RESIDENTS of a converted church in Bury have been hit with bills of nearly £850 each after losing out in a service charges dispute.

Leaseholders of the former All Saints Church, in Orrell Street, Elton, had been told they were not liable to pay a combined £10,958, alleged to be owed to their new landlords.

Apartment dwellers insisted they had effectively ‘self-managed’ the complex, established in the grade II listed building after the church closed in the mid 90s, for 10 years.

But the new freeholder, Adriatic Land, lodged an appeal with the Upper Tribunal (Lands Chamber), which has now ruled in its favour.

An earlier hearing, before a lower lands tribunal, was told that All Saints Residential Apartments Ltd was incorporated, comprised of the leaseholders, a month prior to the old landlords being liquidated.

This company, set up by one of the tenants, Heather Miller, was itself liquidated in 2017 though, the tribunal heard.

While Adriatic served notices on tenants in July 2017, informing them they were taking over the freehold, it took until the following December to gain access to the building.

What was described as ‘”acrimonious correspondence” followed between the new landlords and the tenants.

Bills for service charges were then issued, for 2018, which the leaseholders refused to pay, the tribunal heard.

Residents argued at the time that the charge was not only greatly increased from what they were used to paying but that the new landlord had only actually insured the building from April 2018 onwards.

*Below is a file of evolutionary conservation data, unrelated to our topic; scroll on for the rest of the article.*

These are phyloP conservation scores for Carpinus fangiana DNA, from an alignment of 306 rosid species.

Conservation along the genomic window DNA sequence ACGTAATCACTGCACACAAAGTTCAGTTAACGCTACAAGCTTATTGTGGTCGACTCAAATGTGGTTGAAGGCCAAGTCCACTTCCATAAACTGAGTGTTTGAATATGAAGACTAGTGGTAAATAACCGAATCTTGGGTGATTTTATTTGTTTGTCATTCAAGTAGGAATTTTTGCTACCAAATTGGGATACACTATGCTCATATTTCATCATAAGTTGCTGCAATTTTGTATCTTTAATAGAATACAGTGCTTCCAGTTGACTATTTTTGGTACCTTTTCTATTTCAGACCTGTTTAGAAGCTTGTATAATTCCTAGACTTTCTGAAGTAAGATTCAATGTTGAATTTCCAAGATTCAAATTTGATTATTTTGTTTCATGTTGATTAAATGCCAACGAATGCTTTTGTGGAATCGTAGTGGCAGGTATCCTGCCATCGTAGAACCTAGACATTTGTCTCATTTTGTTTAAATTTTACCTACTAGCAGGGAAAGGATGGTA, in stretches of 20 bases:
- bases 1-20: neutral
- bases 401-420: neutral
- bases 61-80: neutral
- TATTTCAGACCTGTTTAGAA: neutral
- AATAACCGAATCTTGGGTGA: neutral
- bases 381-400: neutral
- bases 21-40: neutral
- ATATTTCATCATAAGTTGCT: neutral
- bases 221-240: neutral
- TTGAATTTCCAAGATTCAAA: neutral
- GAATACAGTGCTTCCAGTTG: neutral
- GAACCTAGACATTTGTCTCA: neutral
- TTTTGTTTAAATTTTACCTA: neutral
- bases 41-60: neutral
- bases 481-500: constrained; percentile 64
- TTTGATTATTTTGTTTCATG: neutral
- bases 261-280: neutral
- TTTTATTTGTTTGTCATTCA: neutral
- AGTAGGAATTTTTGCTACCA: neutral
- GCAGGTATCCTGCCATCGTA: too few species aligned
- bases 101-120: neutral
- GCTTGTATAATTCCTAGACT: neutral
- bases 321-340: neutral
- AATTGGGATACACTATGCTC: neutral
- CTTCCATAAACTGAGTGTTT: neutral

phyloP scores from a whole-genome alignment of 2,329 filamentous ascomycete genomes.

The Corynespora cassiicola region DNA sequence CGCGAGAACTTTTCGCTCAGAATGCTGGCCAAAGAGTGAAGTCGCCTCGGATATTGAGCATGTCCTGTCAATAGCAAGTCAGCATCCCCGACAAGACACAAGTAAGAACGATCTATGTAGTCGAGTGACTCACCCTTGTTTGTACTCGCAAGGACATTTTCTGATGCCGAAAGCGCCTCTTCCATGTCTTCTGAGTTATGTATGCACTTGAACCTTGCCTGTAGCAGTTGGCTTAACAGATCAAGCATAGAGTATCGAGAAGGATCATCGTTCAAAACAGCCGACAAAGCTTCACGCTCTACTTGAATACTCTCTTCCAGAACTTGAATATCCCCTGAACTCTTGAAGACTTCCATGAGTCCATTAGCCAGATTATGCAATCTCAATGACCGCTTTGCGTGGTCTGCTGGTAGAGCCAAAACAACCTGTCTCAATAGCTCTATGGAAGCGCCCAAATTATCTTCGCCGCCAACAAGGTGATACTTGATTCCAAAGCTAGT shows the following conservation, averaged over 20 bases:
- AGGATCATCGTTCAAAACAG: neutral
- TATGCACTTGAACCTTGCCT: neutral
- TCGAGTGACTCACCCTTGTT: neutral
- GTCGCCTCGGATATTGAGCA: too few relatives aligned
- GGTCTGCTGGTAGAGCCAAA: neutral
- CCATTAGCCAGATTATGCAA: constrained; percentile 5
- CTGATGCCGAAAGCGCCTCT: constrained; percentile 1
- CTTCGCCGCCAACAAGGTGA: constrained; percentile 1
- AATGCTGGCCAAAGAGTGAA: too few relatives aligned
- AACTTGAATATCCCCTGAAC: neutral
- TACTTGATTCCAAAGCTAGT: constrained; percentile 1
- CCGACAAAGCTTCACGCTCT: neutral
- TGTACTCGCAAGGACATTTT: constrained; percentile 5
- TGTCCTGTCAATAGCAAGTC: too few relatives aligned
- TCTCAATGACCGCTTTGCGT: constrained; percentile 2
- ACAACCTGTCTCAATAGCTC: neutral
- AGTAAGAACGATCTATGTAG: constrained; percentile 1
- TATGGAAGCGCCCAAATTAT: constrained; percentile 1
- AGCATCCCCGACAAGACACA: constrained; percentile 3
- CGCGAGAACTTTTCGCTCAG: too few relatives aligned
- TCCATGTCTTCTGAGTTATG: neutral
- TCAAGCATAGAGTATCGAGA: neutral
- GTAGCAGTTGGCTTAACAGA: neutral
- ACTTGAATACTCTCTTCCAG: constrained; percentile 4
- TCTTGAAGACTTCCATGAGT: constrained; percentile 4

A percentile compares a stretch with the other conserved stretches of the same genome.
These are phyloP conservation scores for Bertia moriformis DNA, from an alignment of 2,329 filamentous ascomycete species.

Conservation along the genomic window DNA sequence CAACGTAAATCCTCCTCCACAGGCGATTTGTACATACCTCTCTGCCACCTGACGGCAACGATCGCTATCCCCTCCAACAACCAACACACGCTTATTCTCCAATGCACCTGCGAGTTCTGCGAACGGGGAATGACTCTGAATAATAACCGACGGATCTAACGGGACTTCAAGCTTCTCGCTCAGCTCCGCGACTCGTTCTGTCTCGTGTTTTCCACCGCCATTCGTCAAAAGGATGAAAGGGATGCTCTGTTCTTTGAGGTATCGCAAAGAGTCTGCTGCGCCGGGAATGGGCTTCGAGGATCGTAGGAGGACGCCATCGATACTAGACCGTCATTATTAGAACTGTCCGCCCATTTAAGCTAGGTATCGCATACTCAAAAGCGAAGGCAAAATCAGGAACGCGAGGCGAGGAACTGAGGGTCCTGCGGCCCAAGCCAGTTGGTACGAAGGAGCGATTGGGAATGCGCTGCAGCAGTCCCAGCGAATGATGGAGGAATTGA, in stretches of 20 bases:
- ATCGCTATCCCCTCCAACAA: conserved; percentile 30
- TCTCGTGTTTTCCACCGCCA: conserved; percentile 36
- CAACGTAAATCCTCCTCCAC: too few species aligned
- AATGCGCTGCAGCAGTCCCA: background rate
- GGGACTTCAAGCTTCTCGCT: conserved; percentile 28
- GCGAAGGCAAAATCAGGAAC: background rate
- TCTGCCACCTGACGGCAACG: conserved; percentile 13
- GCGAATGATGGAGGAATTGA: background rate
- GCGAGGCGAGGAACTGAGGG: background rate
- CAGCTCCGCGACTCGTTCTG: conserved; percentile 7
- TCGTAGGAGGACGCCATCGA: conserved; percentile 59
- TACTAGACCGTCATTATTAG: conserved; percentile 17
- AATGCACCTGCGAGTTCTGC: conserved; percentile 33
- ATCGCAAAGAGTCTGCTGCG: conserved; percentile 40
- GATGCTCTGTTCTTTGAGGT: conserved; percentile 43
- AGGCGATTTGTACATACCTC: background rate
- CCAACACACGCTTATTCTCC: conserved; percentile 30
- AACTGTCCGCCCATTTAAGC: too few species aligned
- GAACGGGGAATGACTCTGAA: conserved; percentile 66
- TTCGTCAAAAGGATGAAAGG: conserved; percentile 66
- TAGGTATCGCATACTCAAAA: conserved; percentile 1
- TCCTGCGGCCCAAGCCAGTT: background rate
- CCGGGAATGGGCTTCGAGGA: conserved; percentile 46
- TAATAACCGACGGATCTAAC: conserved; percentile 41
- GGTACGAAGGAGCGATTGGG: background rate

The lower tribunal ruled that no payments were due to Adriatic, under the terms of any new agreement, as the residents association company had not been struck off the Companies Register.

An acknowledgement was also given that residents had agreed to pay, around this time, a combined £1,074 for electrical testing, a health and safety emergency plan and for dealing with asbestos.

But Judge Elizabeth Cooke, of the Upper Tribunal, following a hearing in Manchester, threw out that decision.

Judge Cooke said: “A company in liquidation has ceased, for all practical purposes, to exist and I find that on this basis also the freeholder was entitled to do the work.”

She also noted that nothing had been pleaded, by the residents, over whether the service charge was ‘reasonable’.

The judge ruled that a sum covering the period from January 1 to August 31, totalling £10,958, should be paid over by the 13 All Saints residents.

A right to management company was formed by the leaseholders in September 2018, the tribunal heard.

All Saints was converted into apartments in 2003 after officially closing its doors in 1995. It was replaced by a new church in Hebburn Drive, Brandlesholme.

Neighbours have led clean-ups of the church grounds in the intervening years, via a friends group.

The church dates back to 1843 and it is believed around 20,000 people may be buried within the grounds.